The last time we attempted to charge an electric car using a gas-powered generator, it didn’t go brilliantly. Back in September, we bought a Generac GP2200i unit and tried to charge up our Tesla Model X. That one was a strictly 120V carbureted unit, so using that generator isn’t the best solution if you need to get some serious range in a short amount of time. But what if we up the ante? Thanks to Honda, we may finally have an answer to our mobile charging woes.
For the most part, charging up your electric car at home or at a charging station won’t be an issue. There are plenty of sources to choose from, as well. There’s standard 120V wall charging, 240V “Level 2” charging, and DC fast charging in varying stages. There are some circumstances, though, where you may not be able to get to a charging source easily. Take California, for instance, when extremely dry conditions and high winds forced a major electricity provider to temporarily shut off its grid, cutting off power to millions of customers. In that event, charging at home isn’t an option. What if you happen to get yourself into the middle of nowhere with your EV, with no charging station nearby? That’s where something like the Honda EU7000is may come in handy.
While this is, at its core, a gasoline-powered generator, it is much more robust on its face than the tiny Generac. This model weighs a whopping 261 pounds, and has a 389cc engine with fuel injection. It also has a 5.1 gallon fuel tank, allowing the generator to run up to 18 hours at 1/4 load. This unit is rated for 5,500 watts with a 7,000 watt max output (to the Generac’s 1,700 and 2,200 watts), and it was a 30-Amp/250 Volt locking plug onboard. Even at max load, the Honda EU7000is is only rated to produce 58 decibels of noise, or about as loud as a normal conversation.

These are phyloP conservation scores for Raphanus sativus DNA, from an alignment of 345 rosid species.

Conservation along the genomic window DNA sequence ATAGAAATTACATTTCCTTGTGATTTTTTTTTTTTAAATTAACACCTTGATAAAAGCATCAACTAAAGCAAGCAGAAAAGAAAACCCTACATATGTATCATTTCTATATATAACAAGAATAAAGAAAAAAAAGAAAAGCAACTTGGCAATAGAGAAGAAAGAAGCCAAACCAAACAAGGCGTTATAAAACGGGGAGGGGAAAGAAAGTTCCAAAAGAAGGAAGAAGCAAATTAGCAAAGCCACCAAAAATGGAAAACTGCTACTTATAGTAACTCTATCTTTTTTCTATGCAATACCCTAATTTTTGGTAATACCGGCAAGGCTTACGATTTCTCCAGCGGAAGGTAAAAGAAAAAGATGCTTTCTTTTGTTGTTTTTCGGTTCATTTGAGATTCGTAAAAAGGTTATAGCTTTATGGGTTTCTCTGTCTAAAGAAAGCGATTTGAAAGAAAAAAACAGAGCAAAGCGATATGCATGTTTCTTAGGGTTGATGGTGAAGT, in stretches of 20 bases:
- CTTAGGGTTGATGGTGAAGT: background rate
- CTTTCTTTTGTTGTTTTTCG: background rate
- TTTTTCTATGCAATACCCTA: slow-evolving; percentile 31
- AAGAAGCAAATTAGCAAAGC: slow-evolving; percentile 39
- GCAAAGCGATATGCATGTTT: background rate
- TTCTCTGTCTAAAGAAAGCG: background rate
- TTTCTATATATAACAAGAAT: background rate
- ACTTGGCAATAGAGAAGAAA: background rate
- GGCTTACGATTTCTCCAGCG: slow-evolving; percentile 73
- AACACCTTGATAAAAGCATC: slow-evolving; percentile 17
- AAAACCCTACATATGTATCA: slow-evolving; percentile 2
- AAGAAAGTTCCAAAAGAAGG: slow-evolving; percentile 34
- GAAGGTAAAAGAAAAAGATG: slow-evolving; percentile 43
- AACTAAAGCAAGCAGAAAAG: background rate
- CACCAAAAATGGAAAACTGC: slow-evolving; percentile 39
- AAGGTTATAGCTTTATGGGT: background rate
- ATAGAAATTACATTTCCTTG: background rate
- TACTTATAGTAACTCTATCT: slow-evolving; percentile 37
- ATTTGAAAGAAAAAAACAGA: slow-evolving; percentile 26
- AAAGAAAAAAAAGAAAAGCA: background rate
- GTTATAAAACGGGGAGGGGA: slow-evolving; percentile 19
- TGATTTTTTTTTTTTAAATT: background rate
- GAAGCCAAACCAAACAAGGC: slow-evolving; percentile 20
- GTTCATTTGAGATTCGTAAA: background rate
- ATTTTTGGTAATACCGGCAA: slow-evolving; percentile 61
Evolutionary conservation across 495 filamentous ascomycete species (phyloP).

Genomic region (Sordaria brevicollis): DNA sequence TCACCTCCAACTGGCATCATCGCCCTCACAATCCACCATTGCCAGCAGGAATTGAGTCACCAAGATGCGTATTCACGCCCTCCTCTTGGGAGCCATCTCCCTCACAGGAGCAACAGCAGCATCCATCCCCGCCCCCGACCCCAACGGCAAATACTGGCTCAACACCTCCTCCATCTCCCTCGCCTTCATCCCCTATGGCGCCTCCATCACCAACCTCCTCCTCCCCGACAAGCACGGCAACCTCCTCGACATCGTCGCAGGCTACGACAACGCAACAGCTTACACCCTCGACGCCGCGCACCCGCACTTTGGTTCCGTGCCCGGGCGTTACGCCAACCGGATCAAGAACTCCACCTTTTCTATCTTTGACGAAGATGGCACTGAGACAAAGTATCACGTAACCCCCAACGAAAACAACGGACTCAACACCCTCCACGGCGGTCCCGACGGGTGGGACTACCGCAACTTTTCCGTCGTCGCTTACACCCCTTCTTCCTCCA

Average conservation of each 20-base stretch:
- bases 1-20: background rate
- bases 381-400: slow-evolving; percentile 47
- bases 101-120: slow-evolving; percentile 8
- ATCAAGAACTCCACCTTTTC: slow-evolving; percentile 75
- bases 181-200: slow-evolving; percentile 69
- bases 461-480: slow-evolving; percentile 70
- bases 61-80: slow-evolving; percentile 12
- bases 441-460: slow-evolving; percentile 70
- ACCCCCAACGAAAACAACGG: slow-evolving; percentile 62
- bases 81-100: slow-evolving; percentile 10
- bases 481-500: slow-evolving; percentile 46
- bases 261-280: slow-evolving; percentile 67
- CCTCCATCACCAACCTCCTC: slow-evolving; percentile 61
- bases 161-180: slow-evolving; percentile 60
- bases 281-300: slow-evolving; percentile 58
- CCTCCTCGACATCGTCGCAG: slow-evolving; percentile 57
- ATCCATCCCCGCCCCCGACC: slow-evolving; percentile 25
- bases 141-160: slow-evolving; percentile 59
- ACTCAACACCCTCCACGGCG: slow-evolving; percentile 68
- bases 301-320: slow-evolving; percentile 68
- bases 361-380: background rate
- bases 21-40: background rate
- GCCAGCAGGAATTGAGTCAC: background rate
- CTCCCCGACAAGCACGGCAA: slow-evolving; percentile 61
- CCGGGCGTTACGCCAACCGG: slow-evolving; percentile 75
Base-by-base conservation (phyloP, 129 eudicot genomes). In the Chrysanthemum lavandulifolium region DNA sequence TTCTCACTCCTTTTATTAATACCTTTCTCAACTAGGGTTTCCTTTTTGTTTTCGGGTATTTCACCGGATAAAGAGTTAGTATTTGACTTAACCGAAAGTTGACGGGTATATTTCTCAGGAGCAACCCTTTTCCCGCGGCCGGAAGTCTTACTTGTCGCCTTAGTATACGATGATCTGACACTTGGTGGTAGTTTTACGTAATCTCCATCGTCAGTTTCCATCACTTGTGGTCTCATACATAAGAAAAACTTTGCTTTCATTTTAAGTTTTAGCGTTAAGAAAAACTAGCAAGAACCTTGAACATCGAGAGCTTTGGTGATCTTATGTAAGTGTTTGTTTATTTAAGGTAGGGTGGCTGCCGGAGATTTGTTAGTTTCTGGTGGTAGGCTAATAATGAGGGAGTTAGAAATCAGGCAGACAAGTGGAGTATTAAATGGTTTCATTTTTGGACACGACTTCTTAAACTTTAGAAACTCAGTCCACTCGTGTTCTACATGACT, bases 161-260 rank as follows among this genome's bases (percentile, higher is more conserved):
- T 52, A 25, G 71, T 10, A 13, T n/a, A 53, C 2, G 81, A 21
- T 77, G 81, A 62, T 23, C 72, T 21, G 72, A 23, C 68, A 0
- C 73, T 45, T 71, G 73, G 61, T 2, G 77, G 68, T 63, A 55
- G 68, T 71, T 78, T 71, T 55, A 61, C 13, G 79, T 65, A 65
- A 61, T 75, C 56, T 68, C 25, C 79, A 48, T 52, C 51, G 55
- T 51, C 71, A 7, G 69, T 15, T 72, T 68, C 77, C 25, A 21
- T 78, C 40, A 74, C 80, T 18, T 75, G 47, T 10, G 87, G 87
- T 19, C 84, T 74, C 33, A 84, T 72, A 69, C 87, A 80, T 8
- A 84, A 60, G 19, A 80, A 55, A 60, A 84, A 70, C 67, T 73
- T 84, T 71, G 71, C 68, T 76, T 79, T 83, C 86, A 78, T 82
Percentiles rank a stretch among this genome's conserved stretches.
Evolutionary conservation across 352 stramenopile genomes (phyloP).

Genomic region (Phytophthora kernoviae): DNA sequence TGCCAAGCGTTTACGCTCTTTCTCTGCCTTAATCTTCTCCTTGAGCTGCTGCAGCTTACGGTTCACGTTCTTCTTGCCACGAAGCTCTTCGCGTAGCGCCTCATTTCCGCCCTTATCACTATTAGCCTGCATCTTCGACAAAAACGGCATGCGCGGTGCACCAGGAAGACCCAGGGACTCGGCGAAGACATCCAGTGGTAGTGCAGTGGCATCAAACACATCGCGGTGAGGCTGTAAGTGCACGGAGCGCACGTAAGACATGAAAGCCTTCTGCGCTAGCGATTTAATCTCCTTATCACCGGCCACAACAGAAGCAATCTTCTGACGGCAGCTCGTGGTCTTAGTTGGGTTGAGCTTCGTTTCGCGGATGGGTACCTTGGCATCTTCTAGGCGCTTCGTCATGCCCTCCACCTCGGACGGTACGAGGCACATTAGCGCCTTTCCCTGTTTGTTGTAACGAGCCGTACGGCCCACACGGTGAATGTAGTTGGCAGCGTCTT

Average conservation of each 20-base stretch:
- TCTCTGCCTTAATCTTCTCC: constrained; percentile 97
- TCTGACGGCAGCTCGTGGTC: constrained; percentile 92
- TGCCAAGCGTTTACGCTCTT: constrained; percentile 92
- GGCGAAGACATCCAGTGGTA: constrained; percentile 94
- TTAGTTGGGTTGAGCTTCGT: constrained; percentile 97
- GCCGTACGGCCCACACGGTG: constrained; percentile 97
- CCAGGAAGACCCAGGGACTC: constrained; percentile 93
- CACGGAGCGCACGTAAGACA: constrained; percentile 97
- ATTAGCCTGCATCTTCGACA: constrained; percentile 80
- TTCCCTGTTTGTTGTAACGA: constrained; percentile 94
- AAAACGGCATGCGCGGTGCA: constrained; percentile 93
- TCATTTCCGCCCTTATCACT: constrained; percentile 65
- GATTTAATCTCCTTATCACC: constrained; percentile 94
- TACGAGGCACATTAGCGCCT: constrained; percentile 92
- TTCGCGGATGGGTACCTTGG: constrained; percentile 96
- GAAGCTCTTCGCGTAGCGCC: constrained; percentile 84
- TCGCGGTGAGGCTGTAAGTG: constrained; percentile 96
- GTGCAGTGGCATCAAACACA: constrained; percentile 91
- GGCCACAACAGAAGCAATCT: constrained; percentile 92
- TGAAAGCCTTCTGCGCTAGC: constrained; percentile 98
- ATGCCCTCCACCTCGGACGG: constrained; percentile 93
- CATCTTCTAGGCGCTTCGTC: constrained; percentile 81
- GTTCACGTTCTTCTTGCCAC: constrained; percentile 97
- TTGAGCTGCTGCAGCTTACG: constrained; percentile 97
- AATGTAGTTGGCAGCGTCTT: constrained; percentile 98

Will it actually work?
In the video above, Tommy unboxes and walks through the setup process for the generator. We also provide a short preview of the charging process using our Volkswagen e-Golf. Now, since these are what’s called “floating neutral” generators, we need to get a bit creative to work out a grounding solution. Even in our first test, the home charger supplied with our e-Golf threw up a fault code and wouldn’t accept power from the generator.
We’ll have to do some more testing to see whether this solution is a viable one, so stay tuned to TFLcar.com for more updates!